How Does a Gray Divorce Affect Your Retirement?

Woman sitting on beach looking at mountain view.Going through a divorce is an emotional and financial rollercoaster, but when you divorce past your 50’s, commonly called a gray divorce, the economic fallout can be much more complicated.

A gray divorce can be tricky, as they often come with a complicated financial landscape – filled with investments, lots of debt, various income streams and most often retirement funds.

The collaborative divorce process works well for gray divorces because they utilize neutral financial mediators and communication coaches, both of which can help untangle complex financial landscapes.

Here are retirement points to consider when you find yourself going through a gray divorce:

  • Make sure to understand the value of your retirement, including any taxes that may be levied
  • Understand the net value of your accounts, after taxes – the amount may surprise both of you
  • Factor in how your monthly expenses will be impacted once the agreement is finalized – this will help both of you see what your post-divorce income level will be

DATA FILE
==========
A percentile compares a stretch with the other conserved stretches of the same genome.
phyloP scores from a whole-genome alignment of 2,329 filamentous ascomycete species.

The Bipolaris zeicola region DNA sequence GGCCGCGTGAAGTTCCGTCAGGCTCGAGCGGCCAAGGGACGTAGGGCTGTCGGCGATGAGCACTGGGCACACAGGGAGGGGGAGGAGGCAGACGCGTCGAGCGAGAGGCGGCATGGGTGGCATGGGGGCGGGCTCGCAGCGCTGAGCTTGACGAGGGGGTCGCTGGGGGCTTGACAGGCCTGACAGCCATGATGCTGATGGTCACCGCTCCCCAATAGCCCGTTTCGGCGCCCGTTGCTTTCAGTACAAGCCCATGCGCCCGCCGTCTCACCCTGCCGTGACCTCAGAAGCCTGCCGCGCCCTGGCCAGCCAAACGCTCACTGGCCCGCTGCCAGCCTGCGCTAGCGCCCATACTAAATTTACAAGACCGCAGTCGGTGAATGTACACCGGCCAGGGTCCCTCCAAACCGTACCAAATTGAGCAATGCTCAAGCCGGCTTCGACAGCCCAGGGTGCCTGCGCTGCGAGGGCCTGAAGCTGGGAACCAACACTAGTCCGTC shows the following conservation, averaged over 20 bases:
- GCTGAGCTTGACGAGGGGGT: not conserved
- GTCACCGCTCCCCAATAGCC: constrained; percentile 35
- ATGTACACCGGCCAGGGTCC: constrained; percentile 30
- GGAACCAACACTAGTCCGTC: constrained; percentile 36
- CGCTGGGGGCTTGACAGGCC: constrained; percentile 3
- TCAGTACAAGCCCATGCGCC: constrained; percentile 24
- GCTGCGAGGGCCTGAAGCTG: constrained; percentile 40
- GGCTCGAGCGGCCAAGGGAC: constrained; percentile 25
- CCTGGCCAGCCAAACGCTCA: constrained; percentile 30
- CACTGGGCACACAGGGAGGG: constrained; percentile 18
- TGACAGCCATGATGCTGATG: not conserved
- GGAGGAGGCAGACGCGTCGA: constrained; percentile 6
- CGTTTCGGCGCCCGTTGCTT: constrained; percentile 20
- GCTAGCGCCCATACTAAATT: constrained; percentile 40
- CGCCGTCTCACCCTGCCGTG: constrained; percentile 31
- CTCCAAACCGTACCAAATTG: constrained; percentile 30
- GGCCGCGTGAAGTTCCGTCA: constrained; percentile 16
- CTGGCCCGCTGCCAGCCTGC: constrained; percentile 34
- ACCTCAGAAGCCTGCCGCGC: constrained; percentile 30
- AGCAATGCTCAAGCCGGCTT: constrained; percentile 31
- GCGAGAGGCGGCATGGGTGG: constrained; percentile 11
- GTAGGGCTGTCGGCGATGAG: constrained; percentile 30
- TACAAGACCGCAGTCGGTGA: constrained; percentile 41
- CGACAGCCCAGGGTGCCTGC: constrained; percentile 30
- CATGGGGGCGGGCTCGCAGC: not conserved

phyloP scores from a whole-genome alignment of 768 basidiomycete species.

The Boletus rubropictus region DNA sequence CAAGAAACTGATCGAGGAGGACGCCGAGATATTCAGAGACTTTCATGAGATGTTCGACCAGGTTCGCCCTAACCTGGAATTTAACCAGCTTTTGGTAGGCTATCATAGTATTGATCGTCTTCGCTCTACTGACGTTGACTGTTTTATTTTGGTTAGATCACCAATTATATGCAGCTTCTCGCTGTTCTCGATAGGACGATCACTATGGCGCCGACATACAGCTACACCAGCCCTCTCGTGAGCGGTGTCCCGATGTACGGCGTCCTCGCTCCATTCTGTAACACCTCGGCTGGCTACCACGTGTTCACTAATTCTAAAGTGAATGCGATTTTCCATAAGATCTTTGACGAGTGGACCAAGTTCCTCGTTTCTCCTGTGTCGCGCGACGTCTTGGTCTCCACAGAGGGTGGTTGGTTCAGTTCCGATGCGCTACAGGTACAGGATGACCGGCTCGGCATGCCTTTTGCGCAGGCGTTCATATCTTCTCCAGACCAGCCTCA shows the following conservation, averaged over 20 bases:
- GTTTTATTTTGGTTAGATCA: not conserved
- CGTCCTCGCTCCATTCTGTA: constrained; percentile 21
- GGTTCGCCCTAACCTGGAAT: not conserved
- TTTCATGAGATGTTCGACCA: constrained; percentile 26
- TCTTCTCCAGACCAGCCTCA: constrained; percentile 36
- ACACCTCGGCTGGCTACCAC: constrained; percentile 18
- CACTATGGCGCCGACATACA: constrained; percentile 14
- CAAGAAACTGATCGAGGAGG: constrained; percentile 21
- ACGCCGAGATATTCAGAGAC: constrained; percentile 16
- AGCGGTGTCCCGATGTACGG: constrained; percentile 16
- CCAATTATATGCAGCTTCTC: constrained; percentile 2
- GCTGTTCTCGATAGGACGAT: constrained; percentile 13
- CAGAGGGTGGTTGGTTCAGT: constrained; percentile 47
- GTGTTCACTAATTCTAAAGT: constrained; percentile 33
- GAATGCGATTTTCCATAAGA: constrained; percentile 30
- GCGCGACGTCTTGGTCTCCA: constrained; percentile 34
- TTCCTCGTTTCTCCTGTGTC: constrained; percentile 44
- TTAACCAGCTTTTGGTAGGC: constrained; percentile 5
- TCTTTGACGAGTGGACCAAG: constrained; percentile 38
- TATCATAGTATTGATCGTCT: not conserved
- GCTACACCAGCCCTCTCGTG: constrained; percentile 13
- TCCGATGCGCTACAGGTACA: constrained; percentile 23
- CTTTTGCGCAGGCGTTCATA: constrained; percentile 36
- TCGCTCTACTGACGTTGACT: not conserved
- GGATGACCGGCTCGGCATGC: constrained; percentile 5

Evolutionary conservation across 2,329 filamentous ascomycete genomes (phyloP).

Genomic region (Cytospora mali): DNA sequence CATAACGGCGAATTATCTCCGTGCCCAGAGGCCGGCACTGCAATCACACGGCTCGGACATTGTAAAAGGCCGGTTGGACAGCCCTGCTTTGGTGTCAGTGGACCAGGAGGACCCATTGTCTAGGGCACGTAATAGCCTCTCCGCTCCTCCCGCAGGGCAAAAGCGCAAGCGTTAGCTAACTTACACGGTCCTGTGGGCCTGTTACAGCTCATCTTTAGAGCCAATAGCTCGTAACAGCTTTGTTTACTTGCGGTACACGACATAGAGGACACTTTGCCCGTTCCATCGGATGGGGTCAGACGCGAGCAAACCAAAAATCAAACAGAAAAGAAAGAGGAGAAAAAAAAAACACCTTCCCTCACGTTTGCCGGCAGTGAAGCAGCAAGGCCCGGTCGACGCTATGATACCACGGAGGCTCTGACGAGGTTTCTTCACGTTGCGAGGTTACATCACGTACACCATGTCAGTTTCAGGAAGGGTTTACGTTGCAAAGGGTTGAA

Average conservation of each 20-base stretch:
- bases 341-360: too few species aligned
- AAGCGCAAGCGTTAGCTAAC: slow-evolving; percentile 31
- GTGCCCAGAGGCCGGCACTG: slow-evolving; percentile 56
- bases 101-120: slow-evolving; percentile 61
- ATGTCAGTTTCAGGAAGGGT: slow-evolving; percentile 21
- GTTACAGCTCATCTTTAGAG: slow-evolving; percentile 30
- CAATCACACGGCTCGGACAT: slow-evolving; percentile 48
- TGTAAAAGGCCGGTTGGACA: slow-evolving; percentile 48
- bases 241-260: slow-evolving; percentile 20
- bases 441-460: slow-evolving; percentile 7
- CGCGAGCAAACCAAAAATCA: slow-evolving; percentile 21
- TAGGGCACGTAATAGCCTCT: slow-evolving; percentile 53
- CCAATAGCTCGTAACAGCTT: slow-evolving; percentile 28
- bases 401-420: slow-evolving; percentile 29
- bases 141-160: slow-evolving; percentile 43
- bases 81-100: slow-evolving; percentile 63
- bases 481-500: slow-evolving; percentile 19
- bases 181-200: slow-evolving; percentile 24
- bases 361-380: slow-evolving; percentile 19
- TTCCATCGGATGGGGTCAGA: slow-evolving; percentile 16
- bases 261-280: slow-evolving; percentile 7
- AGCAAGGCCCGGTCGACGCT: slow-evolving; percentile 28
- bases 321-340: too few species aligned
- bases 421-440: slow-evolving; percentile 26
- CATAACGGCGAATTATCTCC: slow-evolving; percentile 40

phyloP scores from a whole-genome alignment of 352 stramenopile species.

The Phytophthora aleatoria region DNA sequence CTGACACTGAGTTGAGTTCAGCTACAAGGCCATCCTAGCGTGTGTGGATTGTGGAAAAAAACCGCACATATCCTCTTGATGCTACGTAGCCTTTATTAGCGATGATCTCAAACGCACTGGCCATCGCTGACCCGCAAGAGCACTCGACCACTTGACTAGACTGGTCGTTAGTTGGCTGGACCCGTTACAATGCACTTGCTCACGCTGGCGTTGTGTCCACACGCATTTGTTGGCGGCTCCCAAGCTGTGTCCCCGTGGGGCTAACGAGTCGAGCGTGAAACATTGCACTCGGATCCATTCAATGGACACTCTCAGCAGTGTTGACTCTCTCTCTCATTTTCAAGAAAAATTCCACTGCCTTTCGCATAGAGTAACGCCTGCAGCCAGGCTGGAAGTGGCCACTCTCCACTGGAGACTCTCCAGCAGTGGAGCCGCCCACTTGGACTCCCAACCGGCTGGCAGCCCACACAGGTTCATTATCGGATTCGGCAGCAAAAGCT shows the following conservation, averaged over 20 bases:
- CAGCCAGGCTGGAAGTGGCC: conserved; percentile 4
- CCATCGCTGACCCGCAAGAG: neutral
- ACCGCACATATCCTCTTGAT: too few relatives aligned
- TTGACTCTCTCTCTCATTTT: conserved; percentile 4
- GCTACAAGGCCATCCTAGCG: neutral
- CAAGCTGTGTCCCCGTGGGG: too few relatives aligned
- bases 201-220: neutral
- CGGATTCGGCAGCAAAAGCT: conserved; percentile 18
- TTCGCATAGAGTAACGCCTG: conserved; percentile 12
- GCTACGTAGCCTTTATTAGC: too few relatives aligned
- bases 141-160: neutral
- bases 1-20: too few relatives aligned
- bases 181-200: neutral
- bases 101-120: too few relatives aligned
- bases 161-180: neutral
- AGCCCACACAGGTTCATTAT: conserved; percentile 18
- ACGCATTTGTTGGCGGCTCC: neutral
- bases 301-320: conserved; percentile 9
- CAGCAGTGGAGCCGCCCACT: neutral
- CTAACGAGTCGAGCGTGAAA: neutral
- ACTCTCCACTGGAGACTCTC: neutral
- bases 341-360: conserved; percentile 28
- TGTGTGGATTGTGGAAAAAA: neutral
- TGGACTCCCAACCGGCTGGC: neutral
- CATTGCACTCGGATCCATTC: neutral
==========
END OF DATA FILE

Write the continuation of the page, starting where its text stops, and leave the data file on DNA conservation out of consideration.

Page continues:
• Discuss debt – make sure to get a complete analysis from your neutral financial mediator on what debt you both share and how it will be divided
  • Utilizing the collaborative divorce process is a cost-effective way to part amicably and keep more of your assets

When dealing with a gray divorce agreement, it is vital to have various experts weigh in to ensure the entire financial picture is reviewed in the present, and what it will look like in the future.

When you utilize the experts in the Los Angeles Collaborative Family Law Association, you can let down your anxiety and stress because you will know that when your divorce is finalized, both you and your spouse will be ready to face the future.

Call us today to learn more about how our members at the Los Angeles Collaborative Family Law Association can help you and your spouse divide your retirement funds.

Note: This information is general in nature and should not be construed as legal/financial/tax/or medical advice. You should work with your attorney, financial, medical or tax professional to determine what will work best for your situation.

Los Angeles Collaborative Family Law Association                                     



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